Day dad felt too far from home

Sheffielder John Fowler's third instalment of his childhood memories of living in Zambia begin on a sad note this week.

By The Newsroom
Wednesday, 9th January 2019, 3:12 pm
Updated Wednesday, 9th January 2019, 3:17 pm
Fowler family pictures: Grandad Charlie, little John (my dad) and Robert (dad's brother), taken in Midland Street, off Shoreham Street, Sheffield
Fowler family pictures: Grandad Charlie, little John (my dad) and Robert (dad's brother), taken in Midland Street, off Shoreham Street, Sheffield

While we were in Zambia, dad's much-loved father (also called John Charles Fowler, like dad and I, but he was universally known as Charlie) passed away.

Instead of being sent a telegram, dad received a letter telling him of this sad news several weeks after the funeral.

Fowler family pictures: Grandad Charlie with his wife, Alice, ne Crookes. They were on their way to the seaside.

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Grandad Charlie had been retired about six months after a full working life in Sheffield's steel industry. He died in his sleep.

Grandad was one of the many thousands of hard-working men and women who made Sheffield world famous.

At home he loved tending his roses in the back garden at Midland Street.

On occasion he would walk up Bramall Lane with his wife, Alice (Grandma is featured in Part 6), to visit the Sheaf House pub at the top of the road.

Before we went to Zambia, mum and dad would sometimes join them, other members of the family coming too, including mum's stepdad, Harry, who was known as Taffy because he came from Cardiff. Mum's dad died when she was two or three years old.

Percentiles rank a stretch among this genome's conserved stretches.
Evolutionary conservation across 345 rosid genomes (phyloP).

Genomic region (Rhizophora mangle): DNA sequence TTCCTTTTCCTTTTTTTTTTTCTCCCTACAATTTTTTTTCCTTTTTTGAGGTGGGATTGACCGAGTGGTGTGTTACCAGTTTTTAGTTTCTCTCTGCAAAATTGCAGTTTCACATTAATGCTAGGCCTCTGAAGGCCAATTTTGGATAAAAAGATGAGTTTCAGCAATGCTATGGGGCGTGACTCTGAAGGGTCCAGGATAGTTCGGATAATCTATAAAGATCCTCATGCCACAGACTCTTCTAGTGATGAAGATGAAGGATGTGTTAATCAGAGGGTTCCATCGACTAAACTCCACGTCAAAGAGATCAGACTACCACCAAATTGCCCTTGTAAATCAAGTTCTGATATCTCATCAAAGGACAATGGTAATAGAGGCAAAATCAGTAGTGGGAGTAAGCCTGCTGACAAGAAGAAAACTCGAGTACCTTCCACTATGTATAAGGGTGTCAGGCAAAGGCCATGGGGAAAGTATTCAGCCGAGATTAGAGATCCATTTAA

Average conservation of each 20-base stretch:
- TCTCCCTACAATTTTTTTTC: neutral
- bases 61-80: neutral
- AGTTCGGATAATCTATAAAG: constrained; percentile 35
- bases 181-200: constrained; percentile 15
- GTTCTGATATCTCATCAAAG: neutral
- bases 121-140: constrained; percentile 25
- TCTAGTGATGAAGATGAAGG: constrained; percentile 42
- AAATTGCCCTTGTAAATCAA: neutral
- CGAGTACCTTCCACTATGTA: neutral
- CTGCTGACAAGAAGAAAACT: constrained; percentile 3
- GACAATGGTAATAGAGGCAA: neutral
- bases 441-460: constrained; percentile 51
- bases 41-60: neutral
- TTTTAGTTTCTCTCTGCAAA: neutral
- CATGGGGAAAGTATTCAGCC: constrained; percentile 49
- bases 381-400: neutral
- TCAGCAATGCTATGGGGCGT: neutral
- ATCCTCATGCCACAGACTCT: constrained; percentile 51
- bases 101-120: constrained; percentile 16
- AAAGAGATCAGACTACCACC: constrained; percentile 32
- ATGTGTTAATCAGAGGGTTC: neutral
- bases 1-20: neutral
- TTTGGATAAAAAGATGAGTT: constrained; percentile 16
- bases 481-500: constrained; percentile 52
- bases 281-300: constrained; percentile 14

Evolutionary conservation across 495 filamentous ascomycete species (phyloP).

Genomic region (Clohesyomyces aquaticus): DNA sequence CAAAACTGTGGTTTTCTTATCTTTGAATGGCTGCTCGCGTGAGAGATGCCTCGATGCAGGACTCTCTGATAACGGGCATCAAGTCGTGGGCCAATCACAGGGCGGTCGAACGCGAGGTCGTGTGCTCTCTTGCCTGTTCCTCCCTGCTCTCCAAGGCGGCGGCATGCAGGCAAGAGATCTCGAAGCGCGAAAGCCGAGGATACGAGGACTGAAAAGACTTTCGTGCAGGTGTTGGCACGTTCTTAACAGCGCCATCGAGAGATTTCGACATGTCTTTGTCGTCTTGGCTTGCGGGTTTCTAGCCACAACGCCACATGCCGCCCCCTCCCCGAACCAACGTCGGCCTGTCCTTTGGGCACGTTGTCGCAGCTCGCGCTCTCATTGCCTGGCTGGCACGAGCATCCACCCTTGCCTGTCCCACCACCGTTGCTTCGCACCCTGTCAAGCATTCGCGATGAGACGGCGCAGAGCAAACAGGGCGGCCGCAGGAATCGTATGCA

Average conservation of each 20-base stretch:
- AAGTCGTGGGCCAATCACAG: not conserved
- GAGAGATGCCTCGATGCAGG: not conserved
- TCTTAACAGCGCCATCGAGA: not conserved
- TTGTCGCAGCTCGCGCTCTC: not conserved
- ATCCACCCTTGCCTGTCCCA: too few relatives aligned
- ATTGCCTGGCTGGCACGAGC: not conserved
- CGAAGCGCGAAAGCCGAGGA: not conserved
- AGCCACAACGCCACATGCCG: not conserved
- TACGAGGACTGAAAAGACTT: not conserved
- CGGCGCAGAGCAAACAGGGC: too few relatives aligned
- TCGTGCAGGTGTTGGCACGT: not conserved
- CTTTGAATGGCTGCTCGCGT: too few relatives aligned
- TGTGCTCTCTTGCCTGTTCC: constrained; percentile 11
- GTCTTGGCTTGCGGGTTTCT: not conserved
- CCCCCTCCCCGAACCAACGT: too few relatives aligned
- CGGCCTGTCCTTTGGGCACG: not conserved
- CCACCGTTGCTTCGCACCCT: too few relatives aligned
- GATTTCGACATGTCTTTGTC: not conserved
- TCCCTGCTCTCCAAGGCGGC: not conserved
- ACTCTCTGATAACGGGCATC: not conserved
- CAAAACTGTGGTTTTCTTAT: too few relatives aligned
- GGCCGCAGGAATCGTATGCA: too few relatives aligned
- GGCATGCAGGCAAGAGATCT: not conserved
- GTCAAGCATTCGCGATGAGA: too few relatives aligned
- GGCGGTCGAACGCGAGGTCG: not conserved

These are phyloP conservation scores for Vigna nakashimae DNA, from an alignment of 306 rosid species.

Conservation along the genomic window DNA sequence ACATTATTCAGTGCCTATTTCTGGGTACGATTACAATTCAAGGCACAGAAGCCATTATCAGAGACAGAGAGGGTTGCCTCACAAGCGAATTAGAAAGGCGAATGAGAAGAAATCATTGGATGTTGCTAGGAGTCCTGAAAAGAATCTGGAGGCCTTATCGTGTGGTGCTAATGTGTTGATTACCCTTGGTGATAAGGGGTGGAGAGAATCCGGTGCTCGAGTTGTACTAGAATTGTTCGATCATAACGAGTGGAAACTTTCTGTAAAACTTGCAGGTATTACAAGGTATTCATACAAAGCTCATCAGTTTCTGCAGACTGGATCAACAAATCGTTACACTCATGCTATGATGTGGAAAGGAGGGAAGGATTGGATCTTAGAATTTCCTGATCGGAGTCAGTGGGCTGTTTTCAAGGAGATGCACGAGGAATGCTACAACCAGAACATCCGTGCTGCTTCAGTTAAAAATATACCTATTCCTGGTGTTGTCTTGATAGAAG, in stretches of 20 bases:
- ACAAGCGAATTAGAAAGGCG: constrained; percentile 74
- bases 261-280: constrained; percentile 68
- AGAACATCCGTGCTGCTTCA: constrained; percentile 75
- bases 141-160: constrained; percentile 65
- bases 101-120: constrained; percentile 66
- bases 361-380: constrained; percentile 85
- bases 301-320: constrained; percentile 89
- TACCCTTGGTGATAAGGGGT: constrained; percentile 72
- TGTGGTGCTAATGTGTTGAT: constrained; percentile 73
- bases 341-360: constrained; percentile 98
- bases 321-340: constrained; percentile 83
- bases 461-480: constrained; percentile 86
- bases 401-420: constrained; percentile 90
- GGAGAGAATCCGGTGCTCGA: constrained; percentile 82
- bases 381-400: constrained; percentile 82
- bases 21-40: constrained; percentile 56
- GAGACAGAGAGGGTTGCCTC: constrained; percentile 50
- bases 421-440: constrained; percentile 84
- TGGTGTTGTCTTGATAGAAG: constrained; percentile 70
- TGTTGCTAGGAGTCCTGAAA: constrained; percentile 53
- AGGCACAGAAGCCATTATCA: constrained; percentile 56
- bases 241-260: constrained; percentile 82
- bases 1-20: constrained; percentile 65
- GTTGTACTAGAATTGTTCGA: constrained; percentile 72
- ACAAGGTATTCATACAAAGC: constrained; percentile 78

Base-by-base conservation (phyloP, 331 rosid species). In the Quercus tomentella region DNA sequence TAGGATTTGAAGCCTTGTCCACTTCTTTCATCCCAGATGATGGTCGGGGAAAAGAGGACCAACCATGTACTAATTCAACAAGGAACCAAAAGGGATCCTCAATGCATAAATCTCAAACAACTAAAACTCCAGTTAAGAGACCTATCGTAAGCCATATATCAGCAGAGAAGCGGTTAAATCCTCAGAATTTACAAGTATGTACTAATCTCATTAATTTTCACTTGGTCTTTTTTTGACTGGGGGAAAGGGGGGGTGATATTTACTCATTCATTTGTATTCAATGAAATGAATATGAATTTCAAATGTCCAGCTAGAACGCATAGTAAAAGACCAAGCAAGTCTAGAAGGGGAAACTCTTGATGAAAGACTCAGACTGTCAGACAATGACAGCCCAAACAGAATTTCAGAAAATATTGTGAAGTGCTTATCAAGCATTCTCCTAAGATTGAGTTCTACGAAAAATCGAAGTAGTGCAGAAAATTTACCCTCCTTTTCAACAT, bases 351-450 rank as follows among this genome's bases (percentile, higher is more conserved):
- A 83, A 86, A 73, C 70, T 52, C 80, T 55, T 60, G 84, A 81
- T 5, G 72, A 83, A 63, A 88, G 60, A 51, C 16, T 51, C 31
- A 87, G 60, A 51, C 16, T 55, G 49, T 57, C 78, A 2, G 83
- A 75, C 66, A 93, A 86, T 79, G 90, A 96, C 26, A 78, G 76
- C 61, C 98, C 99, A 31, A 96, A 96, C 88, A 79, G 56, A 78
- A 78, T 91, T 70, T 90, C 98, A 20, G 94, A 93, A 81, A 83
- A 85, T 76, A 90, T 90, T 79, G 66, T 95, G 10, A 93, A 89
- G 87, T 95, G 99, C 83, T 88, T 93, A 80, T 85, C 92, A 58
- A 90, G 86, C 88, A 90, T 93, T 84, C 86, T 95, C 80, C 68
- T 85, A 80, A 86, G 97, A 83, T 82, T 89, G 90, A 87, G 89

Grandad and grandma had three other children - Sheila, Barbara and Robert - and 10 grandchildren.

Grandad suffered from depression, like dad and I, so he would go on walks to Lodge Moor via the reservoirs, taking one or more of his children, walking until he felt better. Dad did the same with Andrea and I when we returned to England.

Like his grandson John, Grandad Charlie avoided the doctor like the plague! "Keep that quack away from me," he would say during times of illness.

Dad felt guilty about missing the funeral, even though he was completely blameless. He started drinking more but continued working. We carried on much as before but I was aware of dad's grief.

The town of Mufulira seemed quite small, with just one bank, as I recall. A branch of Barclays, it was sited on the left-hand corner as we approached town, large and had armed guards outside.

We also visited the meat market often; we grew our own vegetables. Andrea and I's favourite place in town was a little café just off the main street, not far from the bank, that sold milkshakes. These were very pleasant considering the tropical heat.

I was impressed with the Zambian women at the market. They would carry babies in cloth slings and various amounts of items balanced on their heads. They were very resourceful women.